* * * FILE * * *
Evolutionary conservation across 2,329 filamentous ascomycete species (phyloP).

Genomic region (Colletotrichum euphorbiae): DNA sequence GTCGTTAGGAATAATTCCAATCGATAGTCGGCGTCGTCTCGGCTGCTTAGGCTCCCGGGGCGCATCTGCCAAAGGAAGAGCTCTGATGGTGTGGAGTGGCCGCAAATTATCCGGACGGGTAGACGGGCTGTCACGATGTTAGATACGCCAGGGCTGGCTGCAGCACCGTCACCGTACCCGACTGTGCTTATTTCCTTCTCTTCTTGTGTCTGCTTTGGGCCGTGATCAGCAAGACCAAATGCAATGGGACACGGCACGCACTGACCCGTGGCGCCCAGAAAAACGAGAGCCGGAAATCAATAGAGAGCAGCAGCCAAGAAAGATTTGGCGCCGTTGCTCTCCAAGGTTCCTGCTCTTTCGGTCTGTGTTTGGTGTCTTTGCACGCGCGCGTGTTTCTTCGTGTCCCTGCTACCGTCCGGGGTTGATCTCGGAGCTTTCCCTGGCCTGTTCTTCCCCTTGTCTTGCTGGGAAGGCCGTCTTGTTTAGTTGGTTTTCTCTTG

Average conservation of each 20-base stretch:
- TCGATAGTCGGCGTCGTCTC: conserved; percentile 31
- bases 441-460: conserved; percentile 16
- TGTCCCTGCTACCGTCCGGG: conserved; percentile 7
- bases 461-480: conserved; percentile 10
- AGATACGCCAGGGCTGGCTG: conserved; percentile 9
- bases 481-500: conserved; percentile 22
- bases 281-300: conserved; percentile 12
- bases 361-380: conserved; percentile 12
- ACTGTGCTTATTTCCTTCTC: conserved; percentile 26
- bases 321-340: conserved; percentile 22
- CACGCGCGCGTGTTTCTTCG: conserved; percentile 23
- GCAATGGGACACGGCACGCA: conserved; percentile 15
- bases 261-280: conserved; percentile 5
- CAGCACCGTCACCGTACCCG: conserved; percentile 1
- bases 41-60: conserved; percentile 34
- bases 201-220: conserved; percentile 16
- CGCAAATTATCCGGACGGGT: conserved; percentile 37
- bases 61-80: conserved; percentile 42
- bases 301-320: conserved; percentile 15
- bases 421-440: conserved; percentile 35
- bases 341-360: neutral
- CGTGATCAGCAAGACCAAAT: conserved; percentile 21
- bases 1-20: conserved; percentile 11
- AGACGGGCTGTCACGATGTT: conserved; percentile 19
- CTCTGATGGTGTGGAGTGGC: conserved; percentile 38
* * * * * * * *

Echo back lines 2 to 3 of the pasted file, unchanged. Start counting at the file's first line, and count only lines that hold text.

Genomic region (Colletotrichum euphorbiae): DNA sequence GTCGTTAGGAATAATTCCAATCGATAGTCGGCGTCGTCTCGGCTGCTTAGGCTCCCGGGGCGCATCTGCCAAAGGAAGAGCTCTGATGGTGTGGAGTGGCCGCAAATTATCCGGACGGGTAGACGGGCTGTCACGATGTTAGATACGCCAGGGCTGGCTGCAGCACCGTCACCGTACCCGACTGTGCTTATTTCCTTCTCTTCTTGTGTCTGCTTTGGGCCGTGATCAGCAAGACCAAATGCAATGGGACACGGCACGCACTGACCCGTGGCGCCCAGAAAAACGAGAGCCGGAAATCAATAGAGAGCAGCAGCCAAGAAAGATTTGGCGCCGTTGCTCTCCAAGGTTCCTGCTCTTTCGGTCTGTGTTTGGTGTCTTTGCACGCGCGCGTGTTTCTTCGTGTCCCTGCTACCGTCCGGGGTTGATCTCGGAGCTTTCCCTGGCCTGTTCTTCCCCTTGTCTTGCTGGGAAGGCCGTCTTGTTTAGTTGGTTTTCTCTTG

Average conservation of each 20-base stretch: